Maternal caffeine intake from coffee and tea, fetal growth, and the risks of adverse birth outcomes: the Generation R Study

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Background: Caffeine is a widely used and accepted pharmacologically active substance. The effect of caffeine intake during pregnancy on fetal growth and development is still unclear. Objective: We examined the associations of maternal caffeine intake, on the basis of coffee and tea consumption, with fetal growth characteristics measured in each trimester of pregnancy and the risks of adverse birth outcomes. Design: Associations were studied in 7346 pregnant women participating in a population-based prospective cohort study from early pregnancy onward in the Netherlands (2001-2005). Caffeine intake in the first, second, and third trimesters was on the basis of coffee and tea consumption and was assessed by questionnaires. Fetal growth characteristics were repeatedly measured by ultrasound. Information about birth outcomes was obtained from hospital records. Results: We observed no consistent associations of caffeine intake with fetal head circumference or estimated fetal weight in any trimester. Higher caffeine intake was associated with smaller first-trimester crown-rump length, second- and third-trimester femur length, and birth length (P for trend <0.05). Offspring of mothers who consumed >= 6 caffeine units/d tended to have increased risks of small-for-gestational-age infants at birth. Conclusions: Our results suggest that caffeine intake of >= 6 units/d during pregnancy is associated with impaired fetal length growth. Caffeine exposure might preferentially adversely affect fetal skeletal growth. Further studies are needed to assess these associations in non-European populations and to assess the postnatal consequences. Am J Clin Nutr 2010;91: 1691-8.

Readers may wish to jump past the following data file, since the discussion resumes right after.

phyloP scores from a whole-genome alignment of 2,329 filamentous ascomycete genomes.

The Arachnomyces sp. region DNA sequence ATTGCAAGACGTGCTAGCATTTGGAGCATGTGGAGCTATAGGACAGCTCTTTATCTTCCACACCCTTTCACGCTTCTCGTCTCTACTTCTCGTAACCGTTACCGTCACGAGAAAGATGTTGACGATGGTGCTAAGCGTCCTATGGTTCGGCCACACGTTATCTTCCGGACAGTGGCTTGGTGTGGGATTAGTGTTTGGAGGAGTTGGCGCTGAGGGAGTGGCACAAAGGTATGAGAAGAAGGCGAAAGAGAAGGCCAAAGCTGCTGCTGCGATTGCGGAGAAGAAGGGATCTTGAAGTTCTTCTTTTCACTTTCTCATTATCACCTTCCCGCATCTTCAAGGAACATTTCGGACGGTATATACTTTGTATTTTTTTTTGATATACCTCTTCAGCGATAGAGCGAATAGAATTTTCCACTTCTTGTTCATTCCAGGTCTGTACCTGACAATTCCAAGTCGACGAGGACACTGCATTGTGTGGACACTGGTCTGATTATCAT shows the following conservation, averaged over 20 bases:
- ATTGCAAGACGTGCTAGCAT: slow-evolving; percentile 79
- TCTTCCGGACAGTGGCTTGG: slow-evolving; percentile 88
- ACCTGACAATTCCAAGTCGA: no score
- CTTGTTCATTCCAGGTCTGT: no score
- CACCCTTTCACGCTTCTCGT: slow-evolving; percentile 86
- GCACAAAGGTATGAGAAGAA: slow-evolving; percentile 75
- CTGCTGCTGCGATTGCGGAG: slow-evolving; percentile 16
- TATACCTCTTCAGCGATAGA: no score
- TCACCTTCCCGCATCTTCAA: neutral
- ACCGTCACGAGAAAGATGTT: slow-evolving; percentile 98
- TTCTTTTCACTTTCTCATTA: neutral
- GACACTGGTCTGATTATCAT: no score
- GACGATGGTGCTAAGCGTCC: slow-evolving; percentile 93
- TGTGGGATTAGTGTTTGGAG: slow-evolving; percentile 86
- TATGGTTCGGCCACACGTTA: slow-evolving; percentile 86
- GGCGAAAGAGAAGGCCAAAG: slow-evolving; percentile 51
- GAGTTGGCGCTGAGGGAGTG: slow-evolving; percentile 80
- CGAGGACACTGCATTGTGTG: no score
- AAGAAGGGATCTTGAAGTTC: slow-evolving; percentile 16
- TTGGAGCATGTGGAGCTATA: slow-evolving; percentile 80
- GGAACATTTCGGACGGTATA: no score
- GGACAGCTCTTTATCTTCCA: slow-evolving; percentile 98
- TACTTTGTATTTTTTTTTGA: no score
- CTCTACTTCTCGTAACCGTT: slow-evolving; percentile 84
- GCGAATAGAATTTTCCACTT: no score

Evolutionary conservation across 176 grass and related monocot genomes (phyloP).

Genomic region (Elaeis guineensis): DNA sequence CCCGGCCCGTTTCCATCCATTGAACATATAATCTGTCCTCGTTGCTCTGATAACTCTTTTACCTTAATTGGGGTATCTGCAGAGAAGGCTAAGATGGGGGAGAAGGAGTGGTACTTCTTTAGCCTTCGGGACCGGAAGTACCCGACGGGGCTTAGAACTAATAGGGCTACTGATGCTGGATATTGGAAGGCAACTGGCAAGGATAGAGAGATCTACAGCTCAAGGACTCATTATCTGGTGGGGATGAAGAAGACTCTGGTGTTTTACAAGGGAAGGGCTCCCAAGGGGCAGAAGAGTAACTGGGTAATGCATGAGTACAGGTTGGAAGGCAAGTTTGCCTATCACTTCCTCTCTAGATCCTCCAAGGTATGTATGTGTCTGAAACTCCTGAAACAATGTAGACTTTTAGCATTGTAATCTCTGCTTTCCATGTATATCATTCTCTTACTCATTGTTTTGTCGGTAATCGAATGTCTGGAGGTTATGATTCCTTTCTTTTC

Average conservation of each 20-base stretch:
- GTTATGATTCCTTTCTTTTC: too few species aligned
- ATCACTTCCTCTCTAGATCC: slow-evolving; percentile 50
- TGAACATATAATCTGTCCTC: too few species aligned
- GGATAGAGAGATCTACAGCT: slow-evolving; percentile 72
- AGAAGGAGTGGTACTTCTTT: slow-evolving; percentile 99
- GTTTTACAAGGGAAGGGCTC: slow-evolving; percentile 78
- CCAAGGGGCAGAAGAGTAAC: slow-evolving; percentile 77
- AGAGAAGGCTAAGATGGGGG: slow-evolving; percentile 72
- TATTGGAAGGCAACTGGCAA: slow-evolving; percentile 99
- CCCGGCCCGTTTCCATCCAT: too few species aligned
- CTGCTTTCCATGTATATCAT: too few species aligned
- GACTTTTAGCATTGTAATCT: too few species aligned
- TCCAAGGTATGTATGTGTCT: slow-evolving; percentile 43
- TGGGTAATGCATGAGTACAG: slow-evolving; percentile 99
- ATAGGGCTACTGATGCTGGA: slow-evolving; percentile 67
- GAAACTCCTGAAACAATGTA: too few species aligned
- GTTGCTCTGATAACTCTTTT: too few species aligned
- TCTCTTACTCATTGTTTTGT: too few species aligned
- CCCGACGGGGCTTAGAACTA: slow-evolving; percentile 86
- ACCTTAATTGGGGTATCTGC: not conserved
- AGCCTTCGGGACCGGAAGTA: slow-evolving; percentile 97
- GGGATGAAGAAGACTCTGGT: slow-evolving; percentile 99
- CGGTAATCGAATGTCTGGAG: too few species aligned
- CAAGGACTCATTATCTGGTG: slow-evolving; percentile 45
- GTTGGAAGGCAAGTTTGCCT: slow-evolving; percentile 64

Original languageUndefined/Unknown
Pages (from-to)1691-1698
Number of pages8
JournalAmerican Journal of Clinical Nutrition
Issue number6
Publication statusPublished - 2010

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